Phillies should follow others' strategy: Avoid Stanton

Phillies should follow others' strategy: Avoid Stanton

April 11, 2013, 12:45 pm

The Nationals swept the Marlins to begin the season. The Mets followed by taking two of three. The Braves on Wednesday night completed their own sweep in Miami’s first home series.
 
Now it’s the Phillies’ turn to use Miami to boost its own record.
 
This is an historically bad Marlins team, and it took only nine games for the 100-plus loss speculation to start looking like a virtual lock.
 
The Marlins haven’t just dropped eight of their first nine games, they’ve been shut out in four of the nine losses. That ties a major-league record, and it’s something we haven’t seen since the 2004 Expos.  
 
When it was announced days before the season that Placido Polanco would bat cleanup in Miami’s lineup, it sounded like a joke. Polanco, whose .356 slugging percentage from 2010-12 ranked 209th out of 230 qualifying players, was set to become Giancarlo Stanton’s protection in the Marlins’ lineup?
 
Polanco has batted fourth four times so far. Greg Dobbs has done it the other five games. It’s not exactly a fearsome duo behind Stanton, and it’s the main reason the Marlins’ only legitimate offensive threat has gotten off to such a slow start.
 
Stanton, who hit 37 homers despite missing 39 games last season, has started the season 5 for 30 with eight walks and 12 strikeouts. He has no homers. He has no RBIs. He’s scored one run.
 
According to Baseball Info Solutions, Stanton has seen the fewest pitches inside the strike zone in all of baseball – 30.2 percent. That puts him on pace to see the fewest pitches in the strike zone since 2002, when the data first began. That’s pretty much all you need to know about the strategy to neutralize Miami’s only threat. Don’t pitch to him, and you won’t get hurt.
 
The Marlins have scored more than three runs in only one game this season, and even that came on a five-run outburst aided by a Mets error and passed ball.  
 
To put it very simply, the Phillies need to win this series. They really need to sweep, as the top two teams in the division have already done. A sweep would make the Phils 7-5. A series win would make them 6-6.
 
The pitching matchups for the weekend are John Lannan vs. Ricky Nolasco on Friday, followed by Cole Hamels-Jose Fernandez and Roy Halladay-Kevin Slowey.
 
Nolasco is the exact type of finesse pitcher who tends to give the Phillies fits. He has a 3.42 ERA against the Phils in his last seven starts, with a .253 opponents’ batting average and just two homers allowed in 47 1/3 innings.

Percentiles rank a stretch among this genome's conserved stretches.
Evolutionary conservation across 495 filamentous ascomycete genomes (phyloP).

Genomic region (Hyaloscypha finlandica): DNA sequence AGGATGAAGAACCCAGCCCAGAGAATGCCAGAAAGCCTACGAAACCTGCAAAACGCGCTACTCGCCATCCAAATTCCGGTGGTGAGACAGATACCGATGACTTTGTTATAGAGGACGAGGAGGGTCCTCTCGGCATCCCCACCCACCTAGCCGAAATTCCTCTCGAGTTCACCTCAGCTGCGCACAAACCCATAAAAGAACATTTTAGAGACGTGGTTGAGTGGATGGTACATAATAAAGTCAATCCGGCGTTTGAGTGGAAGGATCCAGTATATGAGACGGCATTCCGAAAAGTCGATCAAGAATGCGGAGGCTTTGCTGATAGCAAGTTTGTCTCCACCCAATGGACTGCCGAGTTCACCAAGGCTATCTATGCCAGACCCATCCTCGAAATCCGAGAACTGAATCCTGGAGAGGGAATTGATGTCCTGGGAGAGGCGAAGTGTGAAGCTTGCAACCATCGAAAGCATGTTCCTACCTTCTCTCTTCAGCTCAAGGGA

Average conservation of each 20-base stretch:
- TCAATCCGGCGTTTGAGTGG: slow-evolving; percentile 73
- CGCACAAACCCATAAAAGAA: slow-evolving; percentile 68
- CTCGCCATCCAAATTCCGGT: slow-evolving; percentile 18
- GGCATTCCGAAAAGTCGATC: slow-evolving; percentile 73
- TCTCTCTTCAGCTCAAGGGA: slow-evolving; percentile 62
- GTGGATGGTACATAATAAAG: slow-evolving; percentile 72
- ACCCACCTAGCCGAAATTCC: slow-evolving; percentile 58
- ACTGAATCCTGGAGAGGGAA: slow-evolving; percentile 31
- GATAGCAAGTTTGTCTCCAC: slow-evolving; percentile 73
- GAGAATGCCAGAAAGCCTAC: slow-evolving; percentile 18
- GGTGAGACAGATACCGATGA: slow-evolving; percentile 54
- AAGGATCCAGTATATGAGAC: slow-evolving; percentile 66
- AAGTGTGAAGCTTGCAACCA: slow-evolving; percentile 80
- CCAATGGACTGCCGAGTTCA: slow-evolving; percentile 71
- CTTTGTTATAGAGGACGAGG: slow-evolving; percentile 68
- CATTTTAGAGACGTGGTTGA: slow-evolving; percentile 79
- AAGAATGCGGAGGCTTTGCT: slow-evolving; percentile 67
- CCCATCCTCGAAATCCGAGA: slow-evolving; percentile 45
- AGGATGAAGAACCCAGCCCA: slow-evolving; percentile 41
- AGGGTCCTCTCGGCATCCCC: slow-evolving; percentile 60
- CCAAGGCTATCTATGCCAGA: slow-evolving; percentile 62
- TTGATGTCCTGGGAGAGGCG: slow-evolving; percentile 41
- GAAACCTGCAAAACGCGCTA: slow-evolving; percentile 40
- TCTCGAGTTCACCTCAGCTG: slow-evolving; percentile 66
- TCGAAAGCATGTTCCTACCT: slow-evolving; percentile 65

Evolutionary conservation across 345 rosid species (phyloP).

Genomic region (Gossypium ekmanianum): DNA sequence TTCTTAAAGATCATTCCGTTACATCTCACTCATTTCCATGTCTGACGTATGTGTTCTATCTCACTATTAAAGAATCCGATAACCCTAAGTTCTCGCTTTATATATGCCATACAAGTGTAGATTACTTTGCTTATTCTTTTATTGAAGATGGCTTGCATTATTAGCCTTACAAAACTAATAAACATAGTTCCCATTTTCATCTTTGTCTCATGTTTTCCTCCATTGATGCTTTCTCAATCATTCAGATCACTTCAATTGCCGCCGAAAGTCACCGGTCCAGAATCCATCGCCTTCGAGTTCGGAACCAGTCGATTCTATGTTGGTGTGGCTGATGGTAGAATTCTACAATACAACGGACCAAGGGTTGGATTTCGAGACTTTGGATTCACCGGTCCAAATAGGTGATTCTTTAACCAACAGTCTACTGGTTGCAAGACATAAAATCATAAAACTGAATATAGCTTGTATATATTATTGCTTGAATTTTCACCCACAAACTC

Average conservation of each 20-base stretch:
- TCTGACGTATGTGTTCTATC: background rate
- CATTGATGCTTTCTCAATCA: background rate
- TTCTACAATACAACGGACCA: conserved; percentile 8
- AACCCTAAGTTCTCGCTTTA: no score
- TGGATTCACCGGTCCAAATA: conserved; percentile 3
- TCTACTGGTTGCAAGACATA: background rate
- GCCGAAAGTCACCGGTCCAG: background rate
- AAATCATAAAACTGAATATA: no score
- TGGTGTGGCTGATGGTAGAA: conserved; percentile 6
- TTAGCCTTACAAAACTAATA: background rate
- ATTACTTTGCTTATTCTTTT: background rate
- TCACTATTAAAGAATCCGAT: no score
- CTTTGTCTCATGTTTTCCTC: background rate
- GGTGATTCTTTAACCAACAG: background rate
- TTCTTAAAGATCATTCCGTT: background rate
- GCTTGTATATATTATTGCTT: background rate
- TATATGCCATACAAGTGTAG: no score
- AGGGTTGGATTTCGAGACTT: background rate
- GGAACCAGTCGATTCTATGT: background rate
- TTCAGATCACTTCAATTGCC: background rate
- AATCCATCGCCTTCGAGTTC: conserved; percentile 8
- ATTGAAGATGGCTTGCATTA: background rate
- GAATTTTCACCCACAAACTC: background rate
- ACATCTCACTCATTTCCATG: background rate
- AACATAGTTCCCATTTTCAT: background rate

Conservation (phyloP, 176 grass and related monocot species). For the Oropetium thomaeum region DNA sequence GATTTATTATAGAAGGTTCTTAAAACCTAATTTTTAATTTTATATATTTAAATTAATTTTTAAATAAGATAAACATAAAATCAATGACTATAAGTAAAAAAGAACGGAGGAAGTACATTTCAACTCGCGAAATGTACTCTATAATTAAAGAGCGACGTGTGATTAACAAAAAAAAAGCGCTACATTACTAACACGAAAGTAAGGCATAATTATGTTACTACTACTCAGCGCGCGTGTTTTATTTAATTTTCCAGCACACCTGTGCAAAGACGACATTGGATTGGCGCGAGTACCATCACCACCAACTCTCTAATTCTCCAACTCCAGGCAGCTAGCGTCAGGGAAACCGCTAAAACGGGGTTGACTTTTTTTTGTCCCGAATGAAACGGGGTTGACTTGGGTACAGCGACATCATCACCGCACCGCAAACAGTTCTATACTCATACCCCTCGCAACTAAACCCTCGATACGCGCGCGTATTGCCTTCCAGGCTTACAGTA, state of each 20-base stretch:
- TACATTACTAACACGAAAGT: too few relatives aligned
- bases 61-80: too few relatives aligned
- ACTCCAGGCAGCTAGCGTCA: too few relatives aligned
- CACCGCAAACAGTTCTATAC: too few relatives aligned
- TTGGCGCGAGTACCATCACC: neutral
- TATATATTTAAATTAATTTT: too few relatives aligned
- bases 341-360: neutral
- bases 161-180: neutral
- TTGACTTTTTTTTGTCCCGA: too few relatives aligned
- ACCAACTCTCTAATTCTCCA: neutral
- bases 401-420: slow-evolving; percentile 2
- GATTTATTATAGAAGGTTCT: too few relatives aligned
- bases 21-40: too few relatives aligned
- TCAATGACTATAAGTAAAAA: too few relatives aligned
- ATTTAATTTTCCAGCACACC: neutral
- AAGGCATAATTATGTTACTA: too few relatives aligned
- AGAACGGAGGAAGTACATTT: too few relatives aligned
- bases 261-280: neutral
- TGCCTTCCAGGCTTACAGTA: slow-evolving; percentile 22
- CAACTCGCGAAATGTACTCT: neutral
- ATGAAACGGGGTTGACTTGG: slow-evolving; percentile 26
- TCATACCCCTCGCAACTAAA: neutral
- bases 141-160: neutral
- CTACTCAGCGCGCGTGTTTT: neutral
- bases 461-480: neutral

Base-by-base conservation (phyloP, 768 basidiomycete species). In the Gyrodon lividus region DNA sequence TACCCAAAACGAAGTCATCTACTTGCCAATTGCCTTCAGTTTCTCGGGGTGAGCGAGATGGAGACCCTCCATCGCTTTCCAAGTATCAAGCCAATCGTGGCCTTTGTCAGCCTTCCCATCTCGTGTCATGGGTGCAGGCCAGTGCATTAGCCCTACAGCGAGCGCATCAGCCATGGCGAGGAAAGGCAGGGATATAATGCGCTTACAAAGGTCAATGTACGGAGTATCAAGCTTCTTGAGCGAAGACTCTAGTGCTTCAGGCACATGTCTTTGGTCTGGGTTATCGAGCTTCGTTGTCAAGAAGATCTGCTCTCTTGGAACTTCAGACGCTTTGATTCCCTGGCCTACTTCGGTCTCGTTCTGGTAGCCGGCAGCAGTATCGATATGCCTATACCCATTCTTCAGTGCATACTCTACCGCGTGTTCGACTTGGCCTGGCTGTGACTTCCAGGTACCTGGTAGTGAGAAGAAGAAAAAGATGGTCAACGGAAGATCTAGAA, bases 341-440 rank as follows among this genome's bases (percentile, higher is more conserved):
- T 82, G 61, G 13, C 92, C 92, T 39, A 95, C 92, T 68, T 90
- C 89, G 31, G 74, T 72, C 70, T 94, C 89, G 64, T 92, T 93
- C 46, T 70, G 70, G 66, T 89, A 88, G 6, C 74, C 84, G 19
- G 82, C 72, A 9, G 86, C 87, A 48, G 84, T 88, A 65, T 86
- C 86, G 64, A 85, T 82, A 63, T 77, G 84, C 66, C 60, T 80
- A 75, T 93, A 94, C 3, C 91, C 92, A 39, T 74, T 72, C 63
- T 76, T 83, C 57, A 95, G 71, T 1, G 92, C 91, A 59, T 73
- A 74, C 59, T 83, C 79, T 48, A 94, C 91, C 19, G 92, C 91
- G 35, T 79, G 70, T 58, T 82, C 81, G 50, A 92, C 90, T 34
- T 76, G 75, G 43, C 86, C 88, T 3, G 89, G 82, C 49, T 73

Chase Utley has hit Nolasco well – 11 for 35, three extra-base hits – but few other Phillies have. Ryan Howard is a mixed bag – on the one hand he’s 6 for 30 with eight strikeouts, but on the other he has three homers, two doubles and eight walks. Jimmy Rollins is a .262 hitter off Nolasco, but six of his 11 hits went for extra bases.
 
In the middle game, the Phils see Jose Fernandez, the Marlins’ top prospect. Fernandez has a fastball in the mid-to-high 90s and a power curve. He struck out eight Mets over five innings in his major-league debut last week.
 
Fernandez jumped from High-A all the way to the majors this season, a move due in large part to the massive success he had on the farm. His combined minor-league numbers were: 14-2, 2.02 ERA, 0.96 WHIP, two home runs allowed, 165 strikeouts in 138 1/3 innings.
 
It could be tough facing someone they’ve never faced, but the Phillies do tend to do well against flamethrowers like Fernandez.
 
In Game 3 the Phils see Kevin Slowey, who is essentially another Jeremy Hefner. Slowey throws in the high-80s and was torched by the Phils the only time they saw him, allowing seven runs in 1 2/3 innings on two doubles, a triple and two homers.
 
This is the ideal weekend for the offense to continue its surge, but more importantly for Hamels and Halladay to get on track.
 
If they can’t against a team that has combined for two homers, a .217 batting average and a .569 OPS through nine games, the concern level in the city will rightfully heighten.

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